The government should tackle this menace now. They should subsidise the employment of real, flesh-and-blood phone operators. I feel sure that the expenditure would be counterbalanced by the savings made on the unemployment benefits that would no longer be required by the telephone operators, and on the National Health Service tranquillisers and other stress treatments that would no longer be needed by those who have suffered grief from 'Greensleeves' for far too long.
Down the Nile
Finally, a tale of someone else who produces music that offends many: Marshall Mathers, better known as Eminem.
At the risk of alienating many of this column's younger readers, I have to confess that I am not a great fan of Eminem. I have found some of his work compelling - notably his UK Number One single 'Stan', which performed a real service by drawing the world's attention to its greatly gifted guest star, Dido. Eminem is a talented wordsmith and showman who has been brilliantly marketed; but I find the relentless hostility to women and gays in his lyrics depressing, and it saddens me that expressing such reactionary sentiments now seems to be so widely accepted as 'rebellion'.
However, I can only take Eminem's side when I see him being attacked by the Rev. Fred Nile, who has lambasted the rapper in the run-up to his first Australian tour. Every Australian friend I've ever had has at some point spoken in horrified tones to me about Nile, an Australian MP whose name has been a byword for intolerance in Australia for a generation.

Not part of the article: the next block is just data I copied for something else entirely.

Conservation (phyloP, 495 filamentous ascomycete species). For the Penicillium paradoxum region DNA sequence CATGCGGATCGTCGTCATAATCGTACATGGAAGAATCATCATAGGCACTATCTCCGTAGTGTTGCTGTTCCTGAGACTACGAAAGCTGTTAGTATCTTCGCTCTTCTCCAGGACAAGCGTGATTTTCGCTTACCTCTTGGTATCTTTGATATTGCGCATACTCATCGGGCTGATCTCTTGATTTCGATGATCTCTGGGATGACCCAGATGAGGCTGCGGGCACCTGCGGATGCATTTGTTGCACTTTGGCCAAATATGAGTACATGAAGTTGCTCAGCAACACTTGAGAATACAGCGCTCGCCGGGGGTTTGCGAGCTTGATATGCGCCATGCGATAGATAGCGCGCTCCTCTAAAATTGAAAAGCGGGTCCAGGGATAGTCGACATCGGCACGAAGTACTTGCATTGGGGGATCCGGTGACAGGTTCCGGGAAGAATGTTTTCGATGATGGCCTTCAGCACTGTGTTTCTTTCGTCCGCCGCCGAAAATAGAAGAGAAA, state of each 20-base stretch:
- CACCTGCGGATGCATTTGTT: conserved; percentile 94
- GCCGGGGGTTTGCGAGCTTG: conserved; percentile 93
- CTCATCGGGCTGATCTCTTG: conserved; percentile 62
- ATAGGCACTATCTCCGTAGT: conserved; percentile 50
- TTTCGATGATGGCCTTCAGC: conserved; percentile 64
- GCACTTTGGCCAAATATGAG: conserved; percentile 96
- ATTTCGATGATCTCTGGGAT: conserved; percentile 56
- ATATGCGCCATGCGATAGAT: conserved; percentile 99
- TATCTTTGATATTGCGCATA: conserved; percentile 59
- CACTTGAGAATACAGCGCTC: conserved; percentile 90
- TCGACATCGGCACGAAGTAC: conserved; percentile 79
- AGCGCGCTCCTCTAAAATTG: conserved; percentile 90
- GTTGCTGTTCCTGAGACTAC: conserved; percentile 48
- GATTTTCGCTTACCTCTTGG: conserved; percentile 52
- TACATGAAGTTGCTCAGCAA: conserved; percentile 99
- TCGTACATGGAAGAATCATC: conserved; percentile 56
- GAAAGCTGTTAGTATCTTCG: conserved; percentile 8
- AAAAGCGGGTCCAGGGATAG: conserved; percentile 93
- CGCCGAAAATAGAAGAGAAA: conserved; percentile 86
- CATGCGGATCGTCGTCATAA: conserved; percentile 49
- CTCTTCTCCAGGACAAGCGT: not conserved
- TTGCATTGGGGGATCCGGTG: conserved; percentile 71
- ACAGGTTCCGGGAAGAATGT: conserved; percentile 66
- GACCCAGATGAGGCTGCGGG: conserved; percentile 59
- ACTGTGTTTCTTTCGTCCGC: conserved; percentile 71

Nile has said of Eminem:
'This guy's smashing all the guidelines and promoting a very anti-social way of life. If Adolf Hitler wanted to get an anti-Jewish message across in Australia he could just put it to music and he would be allowed to do it.'
Whatever may be objectionable about Eminem, comparing him to Hitler seems just a trifle strong. To the best of my knowledge, Eminem has never advocated the extermination of any ethnic groups or planned to become a dictator; nor have I ever heard anyone cry 'Heil Mathers'.
A couple of years back, Nile launched a similarly intemperate attack on Marilyn Manson, whose career did not seem to be particularly damaged. You'd think that Nile would have twigged by now that for someone like him to attack a recording artist only makes that artist seem more dangerous and exciting. Perhaps he does realise that, but rants away anyway just for the publicity.
After all, in both music and politics, almost any publicity is good publicity - but a politician like Nile does more harm than the baddest rapper ever could.